We recommend that, wherever possible, designers/maintainers of hydraulic equipment stay with this approach and only select components that are standard within their market sector. This is because, while the main overriding hydraulic principle will remain the same for each sector, the individual design priorities are likely to be very different. See the priorities review below for some generalised examples.
The following slides provide some rough guides for the design priorities in different market sectors. You must always ensure that the components you specify are appropriate for your application, however, please be aware that the advice given in the remainder of this training may only apply to the application being discussed, rather than all hydraulics.
Reliability and Duty
The design life or duty of a hydraulic system can vary greatly. 90% of all hydraulic failures are due to contamination so designing a system that starts and remains clean is vital.
Mobile applications can be simple and robust but sometimes lower cost and therefore quality.
Industrial systems may be better quality for longer life but can be more complicated and therefore less reliable in more arduous environments.
Hydraulic system costs
Hydraulic system costs will vary significantly. Probably the most important factors are production volume, environment, life cycle duty, market and quality of control.
The external environmental conditions around equipment will have a major impact on the component design. Industrial applications are generally dry and reasonably clean, while mobile hydraulics will normally get very wet and muddy. Marine application with salt water and extreme temperatures are some of the most arduous.
Quality of control
Many applications just need to move actuators with directional valves that are either open or shut.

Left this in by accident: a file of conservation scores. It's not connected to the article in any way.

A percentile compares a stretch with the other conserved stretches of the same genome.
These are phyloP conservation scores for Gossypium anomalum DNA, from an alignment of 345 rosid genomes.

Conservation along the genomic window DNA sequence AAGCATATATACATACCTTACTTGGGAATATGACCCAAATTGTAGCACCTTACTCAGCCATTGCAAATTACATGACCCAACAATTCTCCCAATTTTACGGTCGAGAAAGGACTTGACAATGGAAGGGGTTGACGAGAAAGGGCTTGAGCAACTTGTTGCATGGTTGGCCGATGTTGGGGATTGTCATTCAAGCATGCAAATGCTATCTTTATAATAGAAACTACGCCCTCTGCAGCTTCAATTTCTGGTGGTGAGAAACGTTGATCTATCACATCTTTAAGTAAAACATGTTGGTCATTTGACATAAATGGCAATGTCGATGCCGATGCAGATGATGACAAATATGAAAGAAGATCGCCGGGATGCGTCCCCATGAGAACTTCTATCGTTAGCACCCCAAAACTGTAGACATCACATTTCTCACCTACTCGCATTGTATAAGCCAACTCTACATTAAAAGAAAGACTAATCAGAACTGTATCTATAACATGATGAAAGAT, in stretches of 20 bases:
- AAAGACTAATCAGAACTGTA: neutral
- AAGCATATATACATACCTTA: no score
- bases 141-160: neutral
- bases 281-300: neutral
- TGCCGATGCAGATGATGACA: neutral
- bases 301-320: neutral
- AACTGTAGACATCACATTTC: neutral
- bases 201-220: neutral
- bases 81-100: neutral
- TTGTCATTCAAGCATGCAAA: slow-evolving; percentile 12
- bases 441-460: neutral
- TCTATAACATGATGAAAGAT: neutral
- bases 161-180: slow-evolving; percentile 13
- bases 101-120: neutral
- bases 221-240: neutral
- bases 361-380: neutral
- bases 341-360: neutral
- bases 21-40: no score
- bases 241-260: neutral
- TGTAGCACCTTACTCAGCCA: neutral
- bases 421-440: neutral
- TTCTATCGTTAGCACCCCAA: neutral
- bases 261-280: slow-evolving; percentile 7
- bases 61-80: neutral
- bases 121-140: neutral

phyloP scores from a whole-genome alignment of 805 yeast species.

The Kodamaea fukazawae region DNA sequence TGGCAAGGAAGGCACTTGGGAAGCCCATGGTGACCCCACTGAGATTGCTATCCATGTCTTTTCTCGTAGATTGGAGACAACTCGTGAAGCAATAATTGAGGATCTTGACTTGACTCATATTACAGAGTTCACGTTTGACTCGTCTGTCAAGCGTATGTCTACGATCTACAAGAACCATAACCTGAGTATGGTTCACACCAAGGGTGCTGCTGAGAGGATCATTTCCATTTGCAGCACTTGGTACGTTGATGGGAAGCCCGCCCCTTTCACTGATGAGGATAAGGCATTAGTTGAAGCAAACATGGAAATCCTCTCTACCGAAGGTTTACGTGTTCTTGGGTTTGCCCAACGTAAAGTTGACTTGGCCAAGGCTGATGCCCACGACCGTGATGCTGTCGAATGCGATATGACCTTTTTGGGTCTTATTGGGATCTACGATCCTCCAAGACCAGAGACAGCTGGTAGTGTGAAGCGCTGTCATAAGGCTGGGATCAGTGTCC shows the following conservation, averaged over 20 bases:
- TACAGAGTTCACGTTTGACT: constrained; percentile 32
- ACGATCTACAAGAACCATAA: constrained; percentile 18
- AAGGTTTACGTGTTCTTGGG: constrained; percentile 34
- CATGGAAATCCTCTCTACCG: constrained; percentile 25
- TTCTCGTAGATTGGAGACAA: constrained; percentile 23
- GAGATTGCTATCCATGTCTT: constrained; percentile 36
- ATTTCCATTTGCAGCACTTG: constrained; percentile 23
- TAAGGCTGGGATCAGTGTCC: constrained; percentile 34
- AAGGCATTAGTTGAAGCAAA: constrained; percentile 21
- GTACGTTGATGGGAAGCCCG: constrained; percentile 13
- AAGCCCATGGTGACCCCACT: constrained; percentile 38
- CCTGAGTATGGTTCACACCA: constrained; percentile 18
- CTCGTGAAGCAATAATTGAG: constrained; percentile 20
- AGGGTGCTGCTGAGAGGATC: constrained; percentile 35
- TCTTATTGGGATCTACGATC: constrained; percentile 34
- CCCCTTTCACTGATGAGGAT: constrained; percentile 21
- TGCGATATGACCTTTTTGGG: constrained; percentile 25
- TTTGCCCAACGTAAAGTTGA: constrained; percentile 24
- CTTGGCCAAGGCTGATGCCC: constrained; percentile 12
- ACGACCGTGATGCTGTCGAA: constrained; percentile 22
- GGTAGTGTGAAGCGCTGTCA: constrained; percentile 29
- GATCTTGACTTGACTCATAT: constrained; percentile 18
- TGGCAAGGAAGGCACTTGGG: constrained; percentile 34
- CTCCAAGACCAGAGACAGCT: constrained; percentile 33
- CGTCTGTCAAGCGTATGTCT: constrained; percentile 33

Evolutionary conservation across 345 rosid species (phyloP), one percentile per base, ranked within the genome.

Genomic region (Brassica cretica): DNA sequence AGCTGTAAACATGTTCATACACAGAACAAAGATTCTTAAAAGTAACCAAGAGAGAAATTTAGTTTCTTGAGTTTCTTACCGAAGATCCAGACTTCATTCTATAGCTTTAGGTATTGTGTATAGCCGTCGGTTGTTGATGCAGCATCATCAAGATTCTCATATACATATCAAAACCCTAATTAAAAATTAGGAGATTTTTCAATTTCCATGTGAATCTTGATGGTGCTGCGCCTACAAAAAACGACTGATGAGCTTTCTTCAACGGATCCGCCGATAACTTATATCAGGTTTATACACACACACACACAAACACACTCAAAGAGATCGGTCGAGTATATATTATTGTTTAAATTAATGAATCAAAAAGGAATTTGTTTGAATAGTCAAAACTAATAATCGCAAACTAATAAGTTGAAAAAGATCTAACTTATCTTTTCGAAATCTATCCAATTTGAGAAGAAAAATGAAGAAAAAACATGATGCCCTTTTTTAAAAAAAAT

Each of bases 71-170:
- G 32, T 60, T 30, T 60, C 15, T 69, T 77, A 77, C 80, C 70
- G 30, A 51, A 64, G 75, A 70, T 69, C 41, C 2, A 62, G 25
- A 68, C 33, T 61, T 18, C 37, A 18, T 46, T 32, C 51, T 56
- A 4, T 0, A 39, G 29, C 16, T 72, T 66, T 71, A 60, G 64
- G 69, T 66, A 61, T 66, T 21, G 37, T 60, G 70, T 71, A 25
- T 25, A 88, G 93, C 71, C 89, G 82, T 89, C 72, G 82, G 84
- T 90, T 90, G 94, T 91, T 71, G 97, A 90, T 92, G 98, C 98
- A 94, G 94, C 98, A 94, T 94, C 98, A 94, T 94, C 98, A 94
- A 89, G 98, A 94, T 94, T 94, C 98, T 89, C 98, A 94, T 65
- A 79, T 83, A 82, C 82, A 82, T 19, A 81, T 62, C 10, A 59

Proportional valves allow actuators to be accelerated more smoothly or driven at a controlled speed.
High performance proportional and servo valves can provide a much faster response with better resolution and less hysteresis etc.
With any type of control, the system's natural frequency will need to be compatible with the valves selected.
Development time, Design risk
Industrial design techniques offer reliable 'right first-time' design.
Mobile design is generally closer to the maximum limits of the equipment and the wider operating ranges need field development trials to make sure the design is right.
There are two main groups of hydraulic valve design. Poppet valves tend to have very low leakage usually only measured as visible drops per minute or cylinder movement per hour. Spool valves will always have some clearance between the spool and body and this will always result in a leakage in the order of 30 cc/min, although this will depend on fluid temperature and pressure.
Initial cost can be kept low by making systems that just do one job and don't include additional features to make servicing and repair much easier.
Through life running costs can be reduced with more robust valves or increasing equipment availability with easy to install spares.
The life and reliability of hydraulic equipment will be affected by the level of vibration, internal loadings, single shock events etc.
How much abuse it has to withstand from the operator is also important.
Another key factor is the type of hydraulic fittings used and how well they can withstand abuse.